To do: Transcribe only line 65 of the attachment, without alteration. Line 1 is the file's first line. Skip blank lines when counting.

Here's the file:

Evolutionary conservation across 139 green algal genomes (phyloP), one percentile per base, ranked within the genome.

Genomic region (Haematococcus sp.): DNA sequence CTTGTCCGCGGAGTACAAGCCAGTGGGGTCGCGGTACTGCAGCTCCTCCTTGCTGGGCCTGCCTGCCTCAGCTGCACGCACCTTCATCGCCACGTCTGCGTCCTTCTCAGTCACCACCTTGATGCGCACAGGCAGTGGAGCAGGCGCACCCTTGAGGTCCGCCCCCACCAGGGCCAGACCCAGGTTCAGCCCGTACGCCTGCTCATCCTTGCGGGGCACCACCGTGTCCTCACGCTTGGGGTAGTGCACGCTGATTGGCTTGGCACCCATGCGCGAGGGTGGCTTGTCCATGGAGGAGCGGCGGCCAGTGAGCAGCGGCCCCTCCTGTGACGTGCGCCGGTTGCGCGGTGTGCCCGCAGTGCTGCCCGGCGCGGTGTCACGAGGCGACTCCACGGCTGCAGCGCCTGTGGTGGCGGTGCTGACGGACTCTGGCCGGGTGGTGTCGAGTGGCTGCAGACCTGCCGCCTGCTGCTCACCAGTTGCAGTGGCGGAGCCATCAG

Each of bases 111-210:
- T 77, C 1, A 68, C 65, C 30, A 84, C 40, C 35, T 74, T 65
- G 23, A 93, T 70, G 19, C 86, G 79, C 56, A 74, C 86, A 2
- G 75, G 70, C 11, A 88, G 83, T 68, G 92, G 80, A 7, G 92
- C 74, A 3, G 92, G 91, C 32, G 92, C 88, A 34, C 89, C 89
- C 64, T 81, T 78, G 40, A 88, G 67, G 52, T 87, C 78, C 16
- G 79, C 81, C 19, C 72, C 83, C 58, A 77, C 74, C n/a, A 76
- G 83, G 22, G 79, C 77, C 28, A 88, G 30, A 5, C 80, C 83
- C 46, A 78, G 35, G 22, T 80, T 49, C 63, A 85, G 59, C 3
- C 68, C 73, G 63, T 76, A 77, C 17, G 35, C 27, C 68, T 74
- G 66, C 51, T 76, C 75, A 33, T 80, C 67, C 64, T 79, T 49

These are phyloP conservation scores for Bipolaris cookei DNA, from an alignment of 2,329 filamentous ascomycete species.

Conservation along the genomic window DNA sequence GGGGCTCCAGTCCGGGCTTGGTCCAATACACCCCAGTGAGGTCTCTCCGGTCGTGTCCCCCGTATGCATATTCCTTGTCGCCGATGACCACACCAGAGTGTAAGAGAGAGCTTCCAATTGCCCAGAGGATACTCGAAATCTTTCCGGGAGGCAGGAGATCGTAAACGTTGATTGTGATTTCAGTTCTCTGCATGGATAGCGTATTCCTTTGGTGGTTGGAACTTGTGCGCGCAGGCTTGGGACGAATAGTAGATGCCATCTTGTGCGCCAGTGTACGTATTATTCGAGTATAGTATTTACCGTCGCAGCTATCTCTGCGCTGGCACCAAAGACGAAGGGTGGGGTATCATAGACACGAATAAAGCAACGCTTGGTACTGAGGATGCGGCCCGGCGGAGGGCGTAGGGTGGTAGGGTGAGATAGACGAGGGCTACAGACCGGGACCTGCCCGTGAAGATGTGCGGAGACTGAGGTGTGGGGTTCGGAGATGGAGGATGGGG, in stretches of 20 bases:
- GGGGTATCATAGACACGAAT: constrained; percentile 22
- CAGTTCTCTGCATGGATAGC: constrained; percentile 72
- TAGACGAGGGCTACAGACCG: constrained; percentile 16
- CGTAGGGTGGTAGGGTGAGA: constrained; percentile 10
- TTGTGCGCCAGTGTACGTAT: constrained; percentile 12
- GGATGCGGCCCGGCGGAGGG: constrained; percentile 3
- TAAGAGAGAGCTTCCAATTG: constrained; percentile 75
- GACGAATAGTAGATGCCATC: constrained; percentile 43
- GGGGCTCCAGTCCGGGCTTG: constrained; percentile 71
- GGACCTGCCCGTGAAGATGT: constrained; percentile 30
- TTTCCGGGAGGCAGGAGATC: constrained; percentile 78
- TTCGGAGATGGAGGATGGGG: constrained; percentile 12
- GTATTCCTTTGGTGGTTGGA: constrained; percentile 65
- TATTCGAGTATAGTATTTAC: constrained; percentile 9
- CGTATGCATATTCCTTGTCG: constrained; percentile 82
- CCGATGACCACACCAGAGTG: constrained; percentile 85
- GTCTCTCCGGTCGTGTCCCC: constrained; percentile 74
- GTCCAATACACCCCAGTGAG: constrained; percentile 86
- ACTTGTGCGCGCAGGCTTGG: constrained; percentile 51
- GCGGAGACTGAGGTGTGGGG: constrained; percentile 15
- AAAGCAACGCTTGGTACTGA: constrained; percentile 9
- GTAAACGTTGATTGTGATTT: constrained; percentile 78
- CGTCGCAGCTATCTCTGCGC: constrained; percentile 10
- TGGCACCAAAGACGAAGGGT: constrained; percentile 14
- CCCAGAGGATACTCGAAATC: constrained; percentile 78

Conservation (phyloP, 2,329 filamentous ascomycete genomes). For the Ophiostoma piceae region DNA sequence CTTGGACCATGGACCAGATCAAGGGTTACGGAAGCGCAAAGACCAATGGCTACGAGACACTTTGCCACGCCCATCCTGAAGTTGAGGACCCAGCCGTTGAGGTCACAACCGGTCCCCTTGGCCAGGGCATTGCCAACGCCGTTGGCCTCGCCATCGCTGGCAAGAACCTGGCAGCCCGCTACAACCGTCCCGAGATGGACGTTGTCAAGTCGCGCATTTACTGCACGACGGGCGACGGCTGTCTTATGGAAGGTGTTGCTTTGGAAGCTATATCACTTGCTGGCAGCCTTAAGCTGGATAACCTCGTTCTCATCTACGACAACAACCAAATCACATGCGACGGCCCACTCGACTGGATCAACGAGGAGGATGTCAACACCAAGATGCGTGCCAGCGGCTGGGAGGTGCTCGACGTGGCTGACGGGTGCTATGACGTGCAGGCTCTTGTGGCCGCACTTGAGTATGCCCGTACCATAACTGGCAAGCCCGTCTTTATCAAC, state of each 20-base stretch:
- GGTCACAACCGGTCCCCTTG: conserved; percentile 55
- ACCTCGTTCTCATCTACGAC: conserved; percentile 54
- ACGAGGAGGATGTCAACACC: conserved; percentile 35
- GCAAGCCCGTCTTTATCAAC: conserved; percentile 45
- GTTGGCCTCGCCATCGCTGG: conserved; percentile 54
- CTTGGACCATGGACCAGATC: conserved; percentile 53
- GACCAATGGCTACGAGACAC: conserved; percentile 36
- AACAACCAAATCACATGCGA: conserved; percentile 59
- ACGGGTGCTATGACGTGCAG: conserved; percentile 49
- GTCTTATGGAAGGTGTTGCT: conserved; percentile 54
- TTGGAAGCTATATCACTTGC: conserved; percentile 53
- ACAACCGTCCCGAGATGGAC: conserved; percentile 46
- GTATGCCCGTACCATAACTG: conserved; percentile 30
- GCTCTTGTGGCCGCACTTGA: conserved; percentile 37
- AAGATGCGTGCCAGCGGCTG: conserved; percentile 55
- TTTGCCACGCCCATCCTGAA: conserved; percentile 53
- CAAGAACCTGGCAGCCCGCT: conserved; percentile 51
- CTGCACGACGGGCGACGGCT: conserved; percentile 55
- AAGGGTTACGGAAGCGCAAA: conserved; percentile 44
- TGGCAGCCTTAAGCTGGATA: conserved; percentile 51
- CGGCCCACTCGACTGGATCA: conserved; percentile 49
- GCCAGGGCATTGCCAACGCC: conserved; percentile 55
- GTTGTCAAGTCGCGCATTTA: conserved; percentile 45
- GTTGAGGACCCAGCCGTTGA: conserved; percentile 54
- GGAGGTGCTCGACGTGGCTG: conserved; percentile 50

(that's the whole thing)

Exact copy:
- GTTGAGGACCCAGCCGTTGA: conserved; percentile 54